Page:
In Chapter 57 of Great Expectations, why does Joe's treatment of Pip change as Pip gets well?
After the ordeal of saving Miss Havisham and getting burned and the long and the enervating attempts to save Magwitch from hanging, and his long vigil with poor Magwitch who dies from his injuries, Pip, heavily in debt, returns to his apartment and falls ill.
As he lies in bed wavering between delirium and consciousness, he, at last, perceives the face of his dear friend, Joe, and asks, "Is it Joe?" It is the old Joe who replies, "Which it air, old chap."
Guiltily, Pip expresses his shame and appreciation that Joe has come to nurse him. But, Joe explains that Biddy has encouraged him to waste no time in attending to Pip after he is notified of Pip's grave illness. As Pip gains some strength, Joe takes him outdoors. Pip recalls,
More composure came to me after a while, and we talked as we used to talk, lying on the grass at the old Battery. There was no change whatever in Joe. Exactly what he had been in my eyes then, he was in my eyes still; just as simply faithful, just as simply right.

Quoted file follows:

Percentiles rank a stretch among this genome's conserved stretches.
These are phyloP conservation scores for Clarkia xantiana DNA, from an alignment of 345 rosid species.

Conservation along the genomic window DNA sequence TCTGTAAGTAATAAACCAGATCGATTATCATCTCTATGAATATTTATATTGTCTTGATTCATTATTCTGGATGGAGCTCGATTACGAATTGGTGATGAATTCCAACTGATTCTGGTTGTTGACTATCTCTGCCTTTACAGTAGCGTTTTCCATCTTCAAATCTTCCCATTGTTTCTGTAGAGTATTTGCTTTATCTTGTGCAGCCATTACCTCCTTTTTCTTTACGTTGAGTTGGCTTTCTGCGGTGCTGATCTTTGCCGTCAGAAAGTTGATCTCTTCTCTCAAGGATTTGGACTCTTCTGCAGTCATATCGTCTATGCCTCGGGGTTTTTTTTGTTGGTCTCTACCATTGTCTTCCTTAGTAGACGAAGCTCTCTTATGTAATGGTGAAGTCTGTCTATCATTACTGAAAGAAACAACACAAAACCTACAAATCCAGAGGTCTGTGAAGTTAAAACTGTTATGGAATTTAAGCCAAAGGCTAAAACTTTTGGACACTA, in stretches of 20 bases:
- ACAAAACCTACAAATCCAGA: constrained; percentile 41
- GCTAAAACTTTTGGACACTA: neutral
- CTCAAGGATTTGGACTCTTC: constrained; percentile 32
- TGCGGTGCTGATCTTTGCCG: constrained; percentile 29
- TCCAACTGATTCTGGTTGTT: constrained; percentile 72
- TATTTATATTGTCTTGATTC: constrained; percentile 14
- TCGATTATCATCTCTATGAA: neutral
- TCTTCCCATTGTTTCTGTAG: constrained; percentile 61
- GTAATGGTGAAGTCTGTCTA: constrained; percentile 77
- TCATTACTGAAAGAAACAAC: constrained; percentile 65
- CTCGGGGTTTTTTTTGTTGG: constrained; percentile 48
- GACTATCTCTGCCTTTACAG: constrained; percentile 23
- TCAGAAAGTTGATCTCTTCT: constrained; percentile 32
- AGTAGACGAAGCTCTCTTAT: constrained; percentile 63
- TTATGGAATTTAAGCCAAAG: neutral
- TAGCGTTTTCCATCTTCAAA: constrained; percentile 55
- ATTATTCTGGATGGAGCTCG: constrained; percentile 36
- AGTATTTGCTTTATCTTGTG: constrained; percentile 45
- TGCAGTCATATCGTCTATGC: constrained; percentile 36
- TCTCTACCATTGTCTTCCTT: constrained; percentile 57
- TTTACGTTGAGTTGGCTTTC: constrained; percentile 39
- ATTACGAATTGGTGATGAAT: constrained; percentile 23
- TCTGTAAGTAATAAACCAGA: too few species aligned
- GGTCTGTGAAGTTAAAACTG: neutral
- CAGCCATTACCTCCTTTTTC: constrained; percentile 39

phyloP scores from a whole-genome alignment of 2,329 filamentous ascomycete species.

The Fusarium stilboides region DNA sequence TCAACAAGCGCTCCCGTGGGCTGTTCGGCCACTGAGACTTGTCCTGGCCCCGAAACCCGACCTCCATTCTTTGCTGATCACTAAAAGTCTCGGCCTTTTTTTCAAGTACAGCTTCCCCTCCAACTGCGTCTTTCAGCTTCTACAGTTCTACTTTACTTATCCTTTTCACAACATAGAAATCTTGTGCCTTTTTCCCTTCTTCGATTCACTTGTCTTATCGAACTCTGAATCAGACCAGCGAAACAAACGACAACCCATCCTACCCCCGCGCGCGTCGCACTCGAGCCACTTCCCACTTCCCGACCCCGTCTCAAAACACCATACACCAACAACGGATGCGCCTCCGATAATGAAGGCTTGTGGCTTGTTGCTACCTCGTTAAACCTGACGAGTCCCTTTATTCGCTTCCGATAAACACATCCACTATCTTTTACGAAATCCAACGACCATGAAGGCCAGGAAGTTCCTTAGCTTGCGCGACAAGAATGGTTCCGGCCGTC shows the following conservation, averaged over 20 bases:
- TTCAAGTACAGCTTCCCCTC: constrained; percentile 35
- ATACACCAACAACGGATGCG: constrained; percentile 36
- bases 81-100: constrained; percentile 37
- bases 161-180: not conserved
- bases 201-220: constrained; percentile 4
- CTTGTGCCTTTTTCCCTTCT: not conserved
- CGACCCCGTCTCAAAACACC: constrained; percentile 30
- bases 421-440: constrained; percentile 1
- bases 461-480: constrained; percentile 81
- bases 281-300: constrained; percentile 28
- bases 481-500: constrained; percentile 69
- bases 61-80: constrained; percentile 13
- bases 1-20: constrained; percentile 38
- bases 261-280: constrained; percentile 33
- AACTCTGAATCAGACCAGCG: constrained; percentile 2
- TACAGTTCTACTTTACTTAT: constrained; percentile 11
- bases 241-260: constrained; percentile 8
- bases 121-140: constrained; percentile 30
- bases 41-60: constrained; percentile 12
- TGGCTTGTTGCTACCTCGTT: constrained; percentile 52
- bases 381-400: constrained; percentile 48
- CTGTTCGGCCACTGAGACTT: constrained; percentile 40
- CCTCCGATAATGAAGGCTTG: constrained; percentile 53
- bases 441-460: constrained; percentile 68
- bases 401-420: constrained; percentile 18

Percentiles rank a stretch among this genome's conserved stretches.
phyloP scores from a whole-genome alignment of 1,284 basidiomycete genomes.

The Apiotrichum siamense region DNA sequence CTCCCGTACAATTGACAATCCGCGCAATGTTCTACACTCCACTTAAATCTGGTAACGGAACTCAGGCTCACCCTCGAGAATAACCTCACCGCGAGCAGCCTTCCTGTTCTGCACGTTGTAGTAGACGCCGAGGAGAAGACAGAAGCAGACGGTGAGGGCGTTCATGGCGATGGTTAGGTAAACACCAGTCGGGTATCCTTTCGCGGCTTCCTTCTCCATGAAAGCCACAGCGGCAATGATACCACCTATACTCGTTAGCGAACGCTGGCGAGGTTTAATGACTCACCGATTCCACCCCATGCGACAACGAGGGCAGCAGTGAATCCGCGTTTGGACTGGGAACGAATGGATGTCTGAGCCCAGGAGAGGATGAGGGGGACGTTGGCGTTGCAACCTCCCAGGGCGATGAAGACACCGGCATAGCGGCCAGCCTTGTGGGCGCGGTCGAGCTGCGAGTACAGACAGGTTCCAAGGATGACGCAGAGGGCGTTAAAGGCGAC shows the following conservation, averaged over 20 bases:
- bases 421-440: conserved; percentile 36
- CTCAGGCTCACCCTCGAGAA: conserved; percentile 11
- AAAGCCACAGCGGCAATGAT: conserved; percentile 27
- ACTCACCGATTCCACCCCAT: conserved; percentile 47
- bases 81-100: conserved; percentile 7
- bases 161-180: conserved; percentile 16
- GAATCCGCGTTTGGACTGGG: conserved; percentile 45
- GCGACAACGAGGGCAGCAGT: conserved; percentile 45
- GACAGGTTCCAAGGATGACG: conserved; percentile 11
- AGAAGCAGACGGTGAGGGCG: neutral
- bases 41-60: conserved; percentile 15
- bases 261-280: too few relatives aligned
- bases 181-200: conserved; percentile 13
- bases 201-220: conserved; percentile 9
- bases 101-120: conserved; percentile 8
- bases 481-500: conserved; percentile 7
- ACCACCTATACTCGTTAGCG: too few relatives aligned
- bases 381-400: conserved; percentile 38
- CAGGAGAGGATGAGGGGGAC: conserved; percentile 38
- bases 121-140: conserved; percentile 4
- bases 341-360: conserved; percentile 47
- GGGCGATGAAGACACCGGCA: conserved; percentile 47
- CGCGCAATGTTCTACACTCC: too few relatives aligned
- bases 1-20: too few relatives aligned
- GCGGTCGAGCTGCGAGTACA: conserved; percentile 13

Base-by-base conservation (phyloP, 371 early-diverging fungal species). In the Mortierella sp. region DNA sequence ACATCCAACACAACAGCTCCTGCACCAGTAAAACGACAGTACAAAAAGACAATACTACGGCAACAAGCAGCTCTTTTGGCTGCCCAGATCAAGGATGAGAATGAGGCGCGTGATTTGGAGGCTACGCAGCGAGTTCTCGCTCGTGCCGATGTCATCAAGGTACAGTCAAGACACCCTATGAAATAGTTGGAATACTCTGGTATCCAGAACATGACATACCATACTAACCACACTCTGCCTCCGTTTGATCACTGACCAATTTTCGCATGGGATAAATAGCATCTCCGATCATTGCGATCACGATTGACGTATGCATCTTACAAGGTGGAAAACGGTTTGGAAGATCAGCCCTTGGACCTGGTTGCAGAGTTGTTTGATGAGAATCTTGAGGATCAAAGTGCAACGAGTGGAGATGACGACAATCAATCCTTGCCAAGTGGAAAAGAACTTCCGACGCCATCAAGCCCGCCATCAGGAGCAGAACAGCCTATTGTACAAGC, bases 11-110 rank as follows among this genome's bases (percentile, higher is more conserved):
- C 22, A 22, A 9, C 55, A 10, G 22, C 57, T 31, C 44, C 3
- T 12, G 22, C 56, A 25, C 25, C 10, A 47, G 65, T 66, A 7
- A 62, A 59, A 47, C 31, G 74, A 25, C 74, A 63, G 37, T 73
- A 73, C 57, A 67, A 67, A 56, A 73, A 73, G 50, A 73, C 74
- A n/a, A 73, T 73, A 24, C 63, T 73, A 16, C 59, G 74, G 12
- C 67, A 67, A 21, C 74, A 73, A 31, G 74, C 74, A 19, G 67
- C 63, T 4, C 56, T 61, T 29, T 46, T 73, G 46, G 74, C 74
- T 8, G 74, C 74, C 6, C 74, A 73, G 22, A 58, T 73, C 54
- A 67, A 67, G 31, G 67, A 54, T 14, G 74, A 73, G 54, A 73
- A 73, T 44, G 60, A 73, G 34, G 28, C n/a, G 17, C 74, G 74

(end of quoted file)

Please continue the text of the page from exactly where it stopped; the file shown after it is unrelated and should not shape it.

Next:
However, as Pip gains his strength and returns to himself, Joe begins to withdraw the old familiarity; one day Pip remarks to Joe that he soon can walk by himself. And, Joe replies,
Do not overdo it, Pip...but I shall be happy fur to see you able, sir."
When Joe says "sir," Pip is disconcerted. He notes,
Joe became a little less easy with me. In my weakness and entire dependence on him, the dear fellow had fallen into the old tone, and called me by the old names, the dear “old Pip, old chap,” that now were music in my ears. I too had fallen into the old ways, only happy and thankful that he let me. But, imperceptibly, though I held by them fast, Joe's hold upon them began to slacken; and whereas I wondered at this, at first, I soon began to understand that the cause of it was in me, and that the fault of it was all mine.
Pip realizes that while he has been weak and ill, he has been again the little boy that Joe so loved. However, now that he has regained his strength, Pip is again the gentleman who shunned Joe on his visit to London. Seeing Pip as an adult again, thus, makes Joe uncomfortable and awkward around Pip. So Pip apologizes to him,
"We have had a time together, Joe, that I can never forget. There were days once, I know, that I did for a while forget; but I never shall forget these.”
Nevertheless, Joe departs, generously having paid Pip's debts, and having written to Pip that he does not wish to "intrude." Reading his letter, Pip knows that he must return to the forge, penitent as the Prodigal Son, and beg his forgiveness.